I don’t talk about it, not often. The words, like a rocky lump, seem to get stuck somewhere in my throat. The number of people in my daily life who know how Brandon died is much, much smaller than the number of the ones who have no idea. In the first few weeks after his death, everyone asked how. I suppose it’s a normal human curiosity to ask when you hear that a healthy 25 year old man was alive and well yesterday and dead today. I didn’t have any answers to give that early on, so the most I did was shrug and say I don’t know. At the time, I really didn’t. It took me weeks to even fully remember the events of that night, and it was going to be another 8 months before the police said anything about it. Most people just took my shrugs and never dared to ask the question again, I imagine because the idea of death just makes people insanely uncomfortable, and no one really had a good reason to ask twice.
Brandon’s death was ruled as a suicide. God, it hurts to even type that sentence, much less vocalize it. To this day, years later, that is still the sentence I use in the rare occasions when I do talk about it. I can’t say, “He committed suicide.” I just can’t. Those words, in that order, get stuck in my throat and I swallow them back. Saying that his death was ruled as a suicide is safe; it’s a fact. These are the words the detective investigating his death used; he was very factual and clinical about it. Saying it as a fact does not imply that I believe it. And I think, deep down, that is at the root of my inability to say that he committed suicide. I still don’t 100% believe it…all these years later and I still don’t believe it, not fully, not enough to vocalize that sentence. How irrational and insane is that? Will I ever truly believe it?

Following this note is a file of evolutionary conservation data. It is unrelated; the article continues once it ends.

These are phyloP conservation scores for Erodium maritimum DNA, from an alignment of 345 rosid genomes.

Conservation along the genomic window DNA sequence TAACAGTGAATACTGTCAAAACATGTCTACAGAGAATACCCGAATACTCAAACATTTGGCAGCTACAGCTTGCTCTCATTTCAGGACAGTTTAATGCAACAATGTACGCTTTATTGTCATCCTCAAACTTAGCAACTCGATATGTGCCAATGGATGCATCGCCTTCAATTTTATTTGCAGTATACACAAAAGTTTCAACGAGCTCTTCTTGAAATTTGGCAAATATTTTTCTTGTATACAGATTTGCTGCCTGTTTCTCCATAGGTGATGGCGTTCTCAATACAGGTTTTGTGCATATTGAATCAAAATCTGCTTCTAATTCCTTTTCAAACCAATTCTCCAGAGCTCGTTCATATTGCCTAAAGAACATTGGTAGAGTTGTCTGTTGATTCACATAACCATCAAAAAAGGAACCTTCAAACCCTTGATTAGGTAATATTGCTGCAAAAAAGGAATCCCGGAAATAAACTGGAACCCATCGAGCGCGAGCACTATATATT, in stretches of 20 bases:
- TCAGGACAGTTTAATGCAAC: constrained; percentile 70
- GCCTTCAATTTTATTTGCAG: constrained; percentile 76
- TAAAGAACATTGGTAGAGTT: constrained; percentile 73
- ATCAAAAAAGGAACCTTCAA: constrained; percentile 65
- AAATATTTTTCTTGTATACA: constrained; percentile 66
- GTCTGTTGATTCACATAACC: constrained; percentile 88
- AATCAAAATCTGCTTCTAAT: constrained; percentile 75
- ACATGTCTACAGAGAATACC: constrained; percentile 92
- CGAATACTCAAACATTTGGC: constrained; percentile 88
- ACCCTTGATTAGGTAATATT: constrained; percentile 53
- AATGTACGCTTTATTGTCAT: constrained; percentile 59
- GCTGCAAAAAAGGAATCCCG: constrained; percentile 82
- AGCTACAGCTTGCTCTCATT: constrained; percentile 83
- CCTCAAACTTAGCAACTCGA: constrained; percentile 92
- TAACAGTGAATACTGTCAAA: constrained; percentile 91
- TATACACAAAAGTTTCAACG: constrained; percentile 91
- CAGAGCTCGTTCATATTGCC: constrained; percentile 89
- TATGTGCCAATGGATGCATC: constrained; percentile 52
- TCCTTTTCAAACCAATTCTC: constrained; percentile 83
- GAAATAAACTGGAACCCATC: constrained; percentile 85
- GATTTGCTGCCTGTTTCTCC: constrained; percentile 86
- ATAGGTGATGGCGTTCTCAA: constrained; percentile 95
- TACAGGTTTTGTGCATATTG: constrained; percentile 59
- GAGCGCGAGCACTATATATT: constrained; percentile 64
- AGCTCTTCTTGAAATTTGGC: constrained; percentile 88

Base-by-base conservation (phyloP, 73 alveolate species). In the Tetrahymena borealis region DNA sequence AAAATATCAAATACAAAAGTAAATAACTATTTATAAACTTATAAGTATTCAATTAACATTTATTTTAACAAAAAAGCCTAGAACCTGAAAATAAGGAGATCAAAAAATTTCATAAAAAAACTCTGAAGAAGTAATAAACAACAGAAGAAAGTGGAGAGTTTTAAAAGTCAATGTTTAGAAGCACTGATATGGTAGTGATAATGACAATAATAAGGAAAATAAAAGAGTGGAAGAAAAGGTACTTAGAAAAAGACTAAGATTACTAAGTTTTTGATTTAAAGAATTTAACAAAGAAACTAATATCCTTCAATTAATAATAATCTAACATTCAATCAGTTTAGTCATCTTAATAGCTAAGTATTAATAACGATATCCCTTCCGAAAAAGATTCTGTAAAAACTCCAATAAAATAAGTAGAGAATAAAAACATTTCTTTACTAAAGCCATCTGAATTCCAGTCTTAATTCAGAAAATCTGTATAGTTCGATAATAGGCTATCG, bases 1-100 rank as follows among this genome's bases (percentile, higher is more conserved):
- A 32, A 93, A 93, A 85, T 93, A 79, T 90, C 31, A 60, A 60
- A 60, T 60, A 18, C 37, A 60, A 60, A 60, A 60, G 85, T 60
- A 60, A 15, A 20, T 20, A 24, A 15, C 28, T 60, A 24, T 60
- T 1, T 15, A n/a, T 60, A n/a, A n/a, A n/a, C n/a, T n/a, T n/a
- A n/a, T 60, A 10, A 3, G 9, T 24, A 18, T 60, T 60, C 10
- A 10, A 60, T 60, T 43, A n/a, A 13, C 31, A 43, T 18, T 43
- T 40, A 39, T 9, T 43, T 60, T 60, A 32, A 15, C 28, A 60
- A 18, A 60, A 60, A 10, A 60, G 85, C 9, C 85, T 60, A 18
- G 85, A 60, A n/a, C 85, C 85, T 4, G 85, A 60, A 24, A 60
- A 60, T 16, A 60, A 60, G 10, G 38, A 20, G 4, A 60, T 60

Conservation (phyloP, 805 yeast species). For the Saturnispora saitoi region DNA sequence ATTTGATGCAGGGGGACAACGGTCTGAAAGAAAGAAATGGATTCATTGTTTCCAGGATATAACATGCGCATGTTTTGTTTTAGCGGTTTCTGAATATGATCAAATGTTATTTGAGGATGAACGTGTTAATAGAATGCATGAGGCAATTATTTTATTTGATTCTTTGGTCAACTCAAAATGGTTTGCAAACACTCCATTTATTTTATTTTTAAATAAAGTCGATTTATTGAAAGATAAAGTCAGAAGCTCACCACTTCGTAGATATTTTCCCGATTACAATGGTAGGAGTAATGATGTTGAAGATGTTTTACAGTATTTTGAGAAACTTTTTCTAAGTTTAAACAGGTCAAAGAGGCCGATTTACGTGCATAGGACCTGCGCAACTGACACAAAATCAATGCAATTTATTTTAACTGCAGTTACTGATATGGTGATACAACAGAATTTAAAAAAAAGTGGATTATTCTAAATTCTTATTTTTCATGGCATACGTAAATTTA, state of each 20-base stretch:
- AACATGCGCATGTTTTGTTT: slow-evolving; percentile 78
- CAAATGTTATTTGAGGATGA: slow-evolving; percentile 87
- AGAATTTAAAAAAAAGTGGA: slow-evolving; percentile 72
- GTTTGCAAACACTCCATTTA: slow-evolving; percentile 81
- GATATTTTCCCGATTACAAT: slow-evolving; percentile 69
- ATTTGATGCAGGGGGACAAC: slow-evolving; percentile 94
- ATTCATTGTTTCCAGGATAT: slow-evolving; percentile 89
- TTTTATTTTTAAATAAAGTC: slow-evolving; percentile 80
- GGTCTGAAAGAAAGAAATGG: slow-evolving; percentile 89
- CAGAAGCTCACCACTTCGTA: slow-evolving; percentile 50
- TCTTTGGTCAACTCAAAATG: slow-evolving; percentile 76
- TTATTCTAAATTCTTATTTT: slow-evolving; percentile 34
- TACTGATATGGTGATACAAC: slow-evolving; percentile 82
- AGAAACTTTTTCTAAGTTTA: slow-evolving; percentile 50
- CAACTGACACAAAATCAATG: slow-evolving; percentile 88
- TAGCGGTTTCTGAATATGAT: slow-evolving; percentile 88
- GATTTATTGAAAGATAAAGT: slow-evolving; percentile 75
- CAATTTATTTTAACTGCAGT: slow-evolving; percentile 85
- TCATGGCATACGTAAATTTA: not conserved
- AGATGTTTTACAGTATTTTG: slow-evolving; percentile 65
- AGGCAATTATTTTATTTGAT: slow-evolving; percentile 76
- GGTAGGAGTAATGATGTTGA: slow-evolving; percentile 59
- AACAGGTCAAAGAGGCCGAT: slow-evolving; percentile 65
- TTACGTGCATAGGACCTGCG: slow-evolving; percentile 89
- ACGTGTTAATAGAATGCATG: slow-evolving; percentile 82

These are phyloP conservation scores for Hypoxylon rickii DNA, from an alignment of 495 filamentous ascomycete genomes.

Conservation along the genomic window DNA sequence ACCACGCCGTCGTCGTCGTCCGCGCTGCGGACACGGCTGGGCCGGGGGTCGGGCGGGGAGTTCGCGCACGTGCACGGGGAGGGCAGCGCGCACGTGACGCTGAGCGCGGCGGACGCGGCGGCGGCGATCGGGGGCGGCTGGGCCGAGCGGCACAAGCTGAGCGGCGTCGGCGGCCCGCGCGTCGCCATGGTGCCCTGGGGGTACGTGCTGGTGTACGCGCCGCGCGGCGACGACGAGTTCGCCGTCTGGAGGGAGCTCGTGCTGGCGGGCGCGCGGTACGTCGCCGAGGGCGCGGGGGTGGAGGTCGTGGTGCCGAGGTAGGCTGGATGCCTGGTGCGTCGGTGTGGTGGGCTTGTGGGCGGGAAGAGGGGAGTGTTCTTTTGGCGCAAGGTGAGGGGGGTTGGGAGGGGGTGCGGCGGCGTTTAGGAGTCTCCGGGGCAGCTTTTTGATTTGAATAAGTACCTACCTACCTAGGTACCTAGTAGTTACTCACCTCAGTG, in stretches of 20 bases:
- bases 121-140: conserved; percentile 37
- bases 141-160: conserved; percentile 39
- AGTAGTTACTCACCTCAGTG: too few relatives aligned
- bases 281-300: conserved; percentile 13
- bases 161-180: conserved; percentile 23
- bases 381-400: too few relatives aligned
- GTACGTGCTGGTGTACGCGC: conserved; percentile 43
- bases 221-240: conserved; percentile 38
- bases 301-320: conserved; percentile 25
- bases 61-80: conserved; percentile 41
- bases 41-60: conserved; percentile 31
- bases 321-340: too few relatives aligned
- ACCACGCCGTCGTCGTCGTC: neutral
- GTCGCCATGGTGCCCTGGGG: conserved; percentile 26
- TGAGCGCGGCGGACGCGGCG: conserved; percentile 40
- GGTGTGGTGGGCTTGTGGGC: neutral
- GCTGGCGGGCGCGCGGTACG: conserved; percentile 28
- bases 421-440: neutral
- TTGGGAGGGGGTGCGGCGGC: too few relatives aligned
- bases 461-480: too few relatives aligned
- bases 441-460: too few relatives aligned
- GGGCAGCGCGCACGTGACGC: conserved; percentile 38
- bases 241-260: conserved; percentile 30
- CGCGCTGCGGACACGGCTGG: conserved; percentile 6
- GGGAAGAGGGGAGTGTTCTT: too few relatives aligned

It’s funny to realize that the worst day of your life starts like a normal, boring, ordinary day. You wake up in the morning, the sun is shining, your routine is uninterrupted, and everything is so completely average. In movies you see ominous clouds lurking in the distance, you hear an angry roar of thunder, you notice that SOMETHING is off. But real life is not like the movies. There are no hints, no clues that today is going to be the worst day of your life. One minute it’s just an ordinary day and then the next minute your entire world breaks. That’s just how it happens. That is exactly how March 1, 2013 started for me…just another day. It was Friday and the end of the work week. I remember being excited that I just had to get through work and then we’d have the weekend to do whatever it was we wanted. So I went to work, did my job, laughed with coworkers, and called Brandon on the walk to the car at the end of the day, like I did every day before that. We chatted about how busy he’s been through the day, all the yard work he did, all the landscaping he changed around the house because the yard had too many little bushes and he hated mowing the lawn around them, so he decided he had enough and tore all of them up. When I pulled into the driveway at home, he came out to greet me with one of his big hugs, like he always did. Brandon then pulled me by the hand, his eyes full of excitement, and walked me around the house, talking about how he picked out the new carpet and what did I think about painting the bedroom purple, since it would go well with the dark brown carpet? We were in the process of moving in and renovating…it was clear he spent some time thinking about the changes he wanted to make to the house while I was at work. I had dinner plans with my dad in less than an hour so I rushed off to get out of my scrubs and into normal clothes. Brandon asked if I wanted to grab dinner with him, if I wanted to reschedule, but I said that I couldn’t change plans with my dad so last minute, that we’d grab dinner together tomorrow, and rushed out of the house, saying, “I love you” while giving him a hug.